<p class="issue">This section needs cleaning up. Some of the 2004 definitions may no longer be needed. The notions of instance and equivalence may (?) need to be stated more carefully taking bnode scopes into account. Instance mappings should be defined on a whole scope rather than a graph (?). The definitions involving bnode scopes and complete graphs are new. <br/><br/> Maybe some of the material should be in Concepts. </p>
@@ -224,7 +224,7 @@
-      <h2> Simple Interpretations</h2>
+      <h2 id="simple"> Simple Interpretations</h2>
 <p>A <dfn>simple interpretation</dfn> I is a structure consisting of:</p>
@@ -298,7 +298,7 @@
 <p>The sets IP and IR may overlap, indeed IP can be a subset of IR. Because of the domain conditions on IEXT, the denotation of the subject and object of any true triple will be in IR; so any IRI which occurs in a graph both as a predicate and as a subject or object will denote something in the intersection of IP and IR.</p>
-  <h3>Blank Nodes</h3>
+  <h3 id="blank_nodes">Blank Nodes</h3>
 <p>Blank nodes are treated as simply indicating the existence of a thing, without using an IRI to identify any particular thing. They play a similar role to existentially quantified variables in a conventional logical notation. This is not the same as assuming that the blank node indicates an 'unknown' IRI. 
@@ -321,7 +321,7 @@
 <p>Mappings from blank nodes to referents are not part of the definition of an interpretation, since the truth condition refers only to <em>some</em> such mapping. Blank nodes themselves differ from other nodes in not being assigned a denotation by an interpretation, reflecting the intuition that they have no 'global' meaning outside the scope in which they occur.</p>
-<h3>Intuitive summary</h3>
+<h3 id="intuitions">Intuitive summary</h3>
 <p>An RDF graph is true exactly when:</p>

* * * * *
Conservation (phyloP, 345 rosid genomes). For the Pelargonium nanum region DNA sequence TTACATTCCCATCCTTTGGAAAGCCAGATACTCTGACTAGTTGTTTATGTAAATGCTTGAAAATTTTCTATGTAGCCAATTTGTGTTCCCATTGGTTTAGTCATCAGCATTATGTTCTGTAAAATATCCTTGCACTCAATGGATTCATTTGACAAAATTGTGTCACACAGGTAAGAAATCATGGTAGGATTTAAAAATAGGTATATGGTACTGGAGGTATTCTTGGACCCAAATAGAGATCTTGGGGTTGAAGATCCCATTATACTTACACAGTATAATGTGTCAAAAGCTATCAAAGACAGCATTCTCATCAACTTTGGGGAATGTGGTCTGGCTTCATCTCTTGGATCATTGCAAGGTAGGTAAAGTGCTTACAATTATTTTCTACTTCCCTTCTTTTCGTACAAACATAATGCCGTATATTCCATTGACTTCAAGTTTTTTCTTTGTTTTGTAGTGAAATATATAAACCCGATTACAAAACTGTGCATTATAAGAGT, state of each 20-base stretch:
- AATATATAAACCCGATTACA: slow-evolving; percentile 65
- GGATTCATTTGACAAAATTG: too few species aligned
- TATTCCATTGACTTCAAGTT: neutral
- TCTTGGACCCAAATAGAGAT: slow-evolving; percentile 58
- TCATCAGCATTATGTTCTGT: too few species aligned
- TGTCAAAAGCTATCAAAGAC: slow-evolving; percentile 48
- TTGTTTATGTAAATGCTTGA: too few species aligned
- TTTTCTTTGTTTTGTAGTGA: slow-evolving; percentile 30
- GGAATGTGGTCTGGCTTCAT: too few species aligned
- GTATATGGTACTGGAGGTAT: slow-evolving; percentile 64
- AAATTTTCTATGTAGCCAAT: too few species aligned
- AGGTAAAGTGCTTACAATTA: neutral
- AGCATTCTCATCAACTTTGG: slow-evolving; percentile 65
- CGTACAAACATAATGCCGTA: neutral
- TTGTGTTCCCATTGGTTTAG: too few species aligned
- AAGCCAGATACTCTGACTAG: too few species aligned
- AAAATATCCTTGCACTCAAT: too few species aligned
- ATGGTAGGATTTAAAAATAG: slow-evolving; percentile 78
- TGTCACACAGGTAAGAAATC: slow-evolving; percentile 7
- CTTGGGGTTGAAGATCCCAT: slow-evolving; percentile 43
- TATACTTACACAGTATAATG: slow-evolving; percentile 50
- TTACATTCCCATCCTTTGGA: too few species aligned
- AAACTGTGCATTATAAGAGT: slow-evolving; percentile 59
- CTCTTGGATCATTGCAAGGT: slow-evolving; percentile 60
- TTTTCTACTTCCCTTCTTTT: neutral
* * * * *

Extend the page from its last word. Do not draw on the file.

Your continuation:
<p>1. the IRIs and literals in subject or object position in the graph all refer to things,</p><p>2. there is some way to interpret all the blank nodes in the scope as referring to things,</p><p>3. the IRIs in property position identify binary relationships,</p><p>4. and, under these interpretations, each triple S P O in the graph asserts that the thing referred to as S, and the thing referred to as O, do in fact stand in the relationship identified by P. </p>
@@ -346,7 +346,7 @@
 <p>Entailment refers only to the truth of RDF graphs, not to their suitability for any other purpose. It is possible for an RDF graph to be fitted for a given purpose and yet validly entail another graph which is not appropriate for the same purpose. An example is the RDF test cases manifest [[!RDF-TESTCASES]] which is provided as an RDF document for user convenience. This document lists examples of correct entailments by describing their antecedents and conclusions. Considered as an RDF graph, the manifest validly entails a subgraph which omits the antecedents, and would therefore be incorrect if used as a test case manifest. This is not a violation of the RDF semantic rules, but it shows that the property of <em> "being a correct RDF test case manifest"</em> is not preserved under RDF entailment, and therefore cannot be described as an RDF semantic extension. Such entailment-risky uses of RDF should be restricted to cases, as here, where it is obvious to all parties what the intended special restrictions on entailment are, in contrast with the more normal case of using RDF for the open publication of data on the Web.</p>